I turn around and see something so upsetting that I almost drop a differential on the ground. Someone is affixing a black and gold Lamborghini badge to the hood of a completely naked Gallardo body within seconds of its arrival on the production line. Already?! It doesn't even have an engine in it! No, No, No! This is Italy, the birthplace of opera, for crying out loud! The Lamborghini badge is supposed to be screwed on during a formal crowning ceremony in an incense-filled booth at the end of the assembly line. A teary-eyed Italian engineer should decree the vehicle worthy by signing the build sheet with an oxblood fountain pen while white-gloved courtiers carefully apply the badge to the hood. Onlookers should weep.
But no. The little badge is unceremoniously attached at the very first station on the production line. I blame the Germans.
It's likely that the lack of such elaborate ceremonies is at least partially responsible for the fact that Lamborghini now produces more than ten times the number of cars it did a decade ago, before Audi took over. I didn't know what to expect walking into the factory in Sant'Agata, but a few unpleasant experiences working on old Italian cars led me to believe that it would be mass pandemonium: a huge rat's nest of straggly wires; parts pouring out of unlabeled bins; maybe even driveshafts hanging from ceiling rafters. Boy, was I wrong. Lamborghini's production facility is, in fact, a perfectly organized, uncluttered, and well-thought-out pièce de anal retentiveness of truly Germanic proportions.
I'm here to help build the first production 2009 Gallardo - a car that I've never even seen. It's scheduled to make its debut at the Geneva auto show, which hasn't yet occurred. And unless I trip over a wire, inadvertently weld a wheel to a frame rail, or accidentally drill a two-inch hole through the roof, some lucky soul will one day dump his 401(k) for this very machine.
Lamborghini's PR team seems to think that I won't slow the production process, which makes them even more insane than the cars they hock. True, I spend more time on my garage floor than I do on my couch - but that's only because I usually break more things than I fix when I'm under a car. Maybe they just invited me because I have something in common with the company that Ferruccio Lamborghini built: an Italian name and heritage combined with a decade's worth of experience working for Germans. Before finding my way to Auto-mobile Magazine, I spent nearly ten years at a German company, tormenting my logical, rational colleagues with my New-York-Italian high-drama antics. A similar culture clash in a supercar factory should make for some pretty good comedy, methinks.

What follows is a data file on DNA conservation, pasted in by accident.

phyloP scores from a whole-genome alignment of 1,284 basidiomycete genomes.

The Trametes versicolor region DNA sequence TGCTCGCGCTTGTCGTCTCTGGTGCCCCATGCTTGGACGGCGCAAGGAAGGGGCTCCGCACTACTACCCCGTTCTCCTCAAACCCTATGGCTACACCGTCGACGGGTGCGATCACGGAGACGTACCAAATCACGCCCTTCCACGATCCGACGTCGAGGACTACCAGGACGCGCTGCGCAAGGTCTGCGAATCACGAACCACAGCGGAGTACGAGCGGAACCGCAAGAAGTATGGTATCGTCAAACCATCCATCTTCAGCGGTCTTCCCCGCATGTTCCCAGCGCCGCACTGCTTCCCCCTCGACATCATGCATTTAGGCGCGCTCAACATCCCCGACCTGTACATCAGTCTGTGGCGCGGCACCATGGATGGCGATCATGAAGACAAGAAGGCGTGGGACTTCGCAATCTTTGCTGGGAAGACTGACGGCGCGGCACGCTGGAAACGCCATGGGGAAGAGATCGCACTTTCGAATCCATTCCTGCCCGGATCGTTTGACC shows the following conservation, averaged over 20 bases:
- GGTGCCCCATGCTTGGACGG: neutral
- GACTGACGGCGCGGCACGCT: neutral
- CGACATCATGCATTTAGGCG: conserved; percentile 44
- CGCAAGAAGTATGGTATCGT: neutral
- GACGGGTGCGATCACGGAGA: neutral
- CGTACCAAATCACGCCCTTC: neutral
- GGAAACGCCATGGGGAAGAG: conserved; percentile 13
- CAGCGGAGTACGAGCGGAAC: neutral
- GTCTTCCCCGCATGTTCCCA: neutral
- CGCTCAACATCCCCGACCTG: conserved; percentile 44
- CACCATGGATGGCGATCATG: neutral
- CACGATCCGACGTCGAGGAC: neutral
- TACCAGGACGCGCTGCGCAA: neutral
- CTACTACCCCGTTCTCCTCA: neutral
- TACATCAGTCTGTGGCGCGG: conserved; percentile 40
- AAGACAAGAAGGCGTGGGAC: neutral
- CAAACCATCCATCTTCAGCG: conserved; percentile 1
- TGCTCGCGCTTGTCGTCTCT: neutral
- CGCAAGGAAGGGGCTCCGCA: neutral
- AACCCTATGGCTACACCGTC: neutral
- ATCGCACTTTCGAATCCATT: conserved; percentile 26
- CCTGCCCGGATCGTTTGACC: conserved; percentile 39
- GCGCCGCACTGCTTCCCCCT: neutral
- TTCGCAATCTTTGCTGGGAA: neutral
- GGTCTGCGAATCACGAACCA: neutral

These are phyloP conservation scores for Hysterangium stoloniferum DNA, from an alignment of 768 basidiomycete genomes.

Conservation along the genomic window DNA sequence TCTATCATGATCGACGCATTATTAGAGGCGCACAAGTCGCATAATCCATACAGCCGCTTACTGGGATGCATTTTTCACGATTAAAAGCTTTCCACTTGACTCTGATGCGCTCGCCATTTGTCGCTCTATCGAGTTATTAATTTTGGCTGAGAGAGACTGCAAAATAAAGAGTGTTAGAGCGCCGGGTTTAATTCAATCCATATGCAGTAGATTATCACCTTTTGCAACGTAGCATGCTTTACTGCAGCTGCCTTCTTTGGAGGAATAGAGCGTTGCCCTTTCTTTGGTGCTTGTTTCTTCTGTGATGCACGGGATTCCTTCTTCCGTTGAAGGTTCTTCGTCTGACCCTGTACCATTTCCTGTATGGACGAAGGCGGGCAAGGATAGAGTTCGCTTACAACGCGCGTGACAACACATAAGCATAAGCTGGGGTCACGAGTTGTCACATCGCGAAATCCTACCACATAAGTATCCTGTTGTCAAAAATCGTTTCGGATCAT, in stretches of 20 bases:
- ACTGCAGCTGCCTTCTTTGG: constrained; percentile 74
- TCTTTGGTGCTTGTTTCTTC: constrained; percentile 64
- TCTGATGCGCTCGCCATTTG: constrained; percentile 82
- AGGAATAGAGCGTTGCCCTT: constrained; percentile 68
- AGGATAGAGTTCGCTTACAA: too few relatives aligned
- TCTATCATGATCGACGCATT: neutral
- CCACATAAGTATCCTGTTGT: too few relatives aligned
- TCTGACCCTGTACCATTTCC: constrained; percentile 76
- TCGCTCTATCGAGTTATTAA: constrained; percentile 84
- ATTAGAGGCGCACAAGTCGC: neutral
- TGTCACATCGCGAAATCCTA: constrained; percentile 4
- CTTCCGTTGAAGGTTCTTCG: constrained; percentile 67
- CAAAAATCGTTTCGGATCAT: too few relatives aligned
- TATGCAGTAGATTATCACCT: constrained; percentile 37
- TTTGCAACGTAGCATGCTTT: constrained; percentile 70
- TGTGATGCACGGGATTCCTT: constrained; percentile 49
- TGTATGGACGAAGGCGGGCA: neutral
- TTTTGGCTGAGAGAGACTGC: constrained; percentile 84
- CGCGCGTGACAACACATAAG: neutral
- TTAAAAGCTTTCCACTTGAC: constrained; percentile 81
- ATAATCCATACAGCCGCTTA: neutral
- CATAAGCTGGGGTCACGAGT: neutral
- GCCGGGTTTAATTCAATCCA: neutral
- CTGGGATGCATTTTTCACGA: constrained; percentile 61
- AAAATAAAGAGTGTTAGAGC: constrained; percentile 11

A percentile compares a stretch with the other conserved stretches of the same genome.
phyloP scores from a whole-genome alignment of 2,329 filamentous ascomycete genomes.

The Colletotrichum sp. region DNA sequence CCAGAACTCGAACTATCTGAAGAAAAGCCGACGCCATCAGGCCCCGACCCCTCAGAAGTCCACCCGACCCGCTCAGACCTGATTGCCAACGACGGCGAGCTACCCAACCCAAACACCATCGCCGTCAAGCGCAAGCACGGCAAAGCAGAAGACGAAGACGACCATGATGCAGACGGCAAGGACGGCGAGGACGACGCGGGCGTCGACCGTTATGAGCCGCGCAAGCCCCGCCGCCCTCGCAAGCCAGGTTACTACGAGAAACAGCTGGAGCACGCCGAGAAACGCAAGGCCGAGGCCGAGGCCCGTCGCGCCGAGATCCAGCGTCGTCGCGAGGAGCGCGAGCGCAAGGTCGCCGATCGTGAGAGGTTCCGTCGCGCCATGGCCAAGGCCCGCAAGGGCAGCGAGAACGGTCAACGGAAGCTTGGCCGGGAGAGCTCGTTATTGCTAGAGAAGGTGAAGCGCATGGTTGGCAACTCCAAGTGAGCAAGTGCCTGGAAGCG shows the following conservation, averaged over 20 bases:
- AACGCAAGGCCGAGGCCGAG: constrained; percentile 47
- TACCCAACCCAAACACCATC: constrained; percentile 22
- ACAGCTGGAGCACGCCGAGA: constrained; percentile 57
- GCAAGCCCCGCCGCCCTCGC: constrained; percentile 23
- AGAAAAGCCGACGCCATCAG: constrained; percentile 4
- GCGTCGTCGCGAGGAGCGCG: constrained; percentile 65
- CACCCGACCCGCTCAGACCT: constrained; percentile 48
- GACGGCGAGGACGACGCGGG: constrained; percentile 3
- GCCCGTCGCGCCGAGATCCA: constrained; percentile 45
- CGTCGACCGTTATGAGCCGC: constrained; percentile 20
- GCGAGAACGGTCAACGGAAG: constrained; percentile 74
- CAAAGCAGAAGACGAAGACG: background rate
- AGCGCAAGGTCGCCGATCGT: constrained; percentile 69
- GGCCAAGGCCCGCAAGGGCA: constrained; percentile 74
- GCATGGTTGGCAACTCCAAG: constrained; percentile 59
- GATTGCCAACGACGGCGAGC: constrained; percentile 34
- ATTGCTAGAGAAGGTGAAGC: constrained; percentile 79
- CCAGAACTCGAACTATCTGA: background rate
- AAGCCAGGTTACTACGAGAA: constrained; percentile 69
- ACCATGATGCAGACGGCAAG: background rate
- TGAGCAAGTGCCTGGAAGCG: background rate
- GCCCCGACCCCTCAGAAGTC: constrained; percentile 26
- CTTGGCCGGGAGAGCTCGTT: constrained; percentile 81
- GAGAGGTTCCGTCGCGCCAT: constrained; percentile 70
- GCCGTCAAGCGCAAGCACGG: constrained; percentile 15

Incidentally, it also makes for some pretty incredible cars. You might accuse the Gallardo of being slightly less passionate than older, pre-Audi Lamborghinis. But the Italian-passion-meets-German-engineering paradigm means that a modern Lamborghini routinely starts when you turn the key, moves forward under its own power, and likely never engulfs itself in a large mushroom cloud of dense, oily smoke.
Anyway, back to the factory. We're building our new Gallardo on the same production line with the old car. It's a modern, twenty-station line split into two halves in the building where Lamborghini has built cars for decades. Our Gallardo's hand-welded, 900-pound body arrives fully painted from an Audi plant in Neckarsulm, Germany. I push the body onto the assembly line as some workers remove the doors and apply plastic protectors so no one damages the pristine paintwork.
The line doesn't move constantly; instead, it stays in each station for forty-five minutes, advancing forward after a siren sounds. Over the next two and a half days, we will bolt a thousand or so parts to the body - this is a final assembly station; no really dirty work is done here. Each station working on last year's model appears to be done a few minutes early, but not ours. Obviously, the training that the workers received on the new Gallardo didn't include a chapter explaining how to work around a slow, klutzy journalist trying his best to help.
One of the young, non-English-speaking factory workers shrugs his shoulders and hands me a plastic fuel tank. I believe this is Italian for "do something useful, would ya?" It doesn't work - now I'm just standing there with a grin on my face while the six station workers jump around me like monkeys in a cage. I'm thrilled to be in the factory, but that's not why I'm smiling: I'm simply stupefied by the tank's cleanliness. See, every time I've held a fuel tank, it's been after spending hours extracting it from the bottom of some unwilling old car. It's invariably covered in decades of road grime and filled with the dirtiest common denominator of the 5000 gallons of carcinogens that have passed through it. To me, it's a small miracle to be holding a clean, unsmelly fuel tank.
And good thing, because getting fuel-tank grime on these clothes would be a sin. All the factory workers, myself included, are wearing the same all-black, perfectly tailored factory outfit. The Italian-made, cotton-polyester-blend pants are soft and comfortable, with Lamborghini's cursive logo embroidered on the left leg, and the tapered Polo shirt is slim-cut. Unfortunately, I'm not - so I'm wearing a snuggle-soft, fat-kid sweatshirt over it. There are no buttons or zippers with which I could scratch the paint of . . . Whack!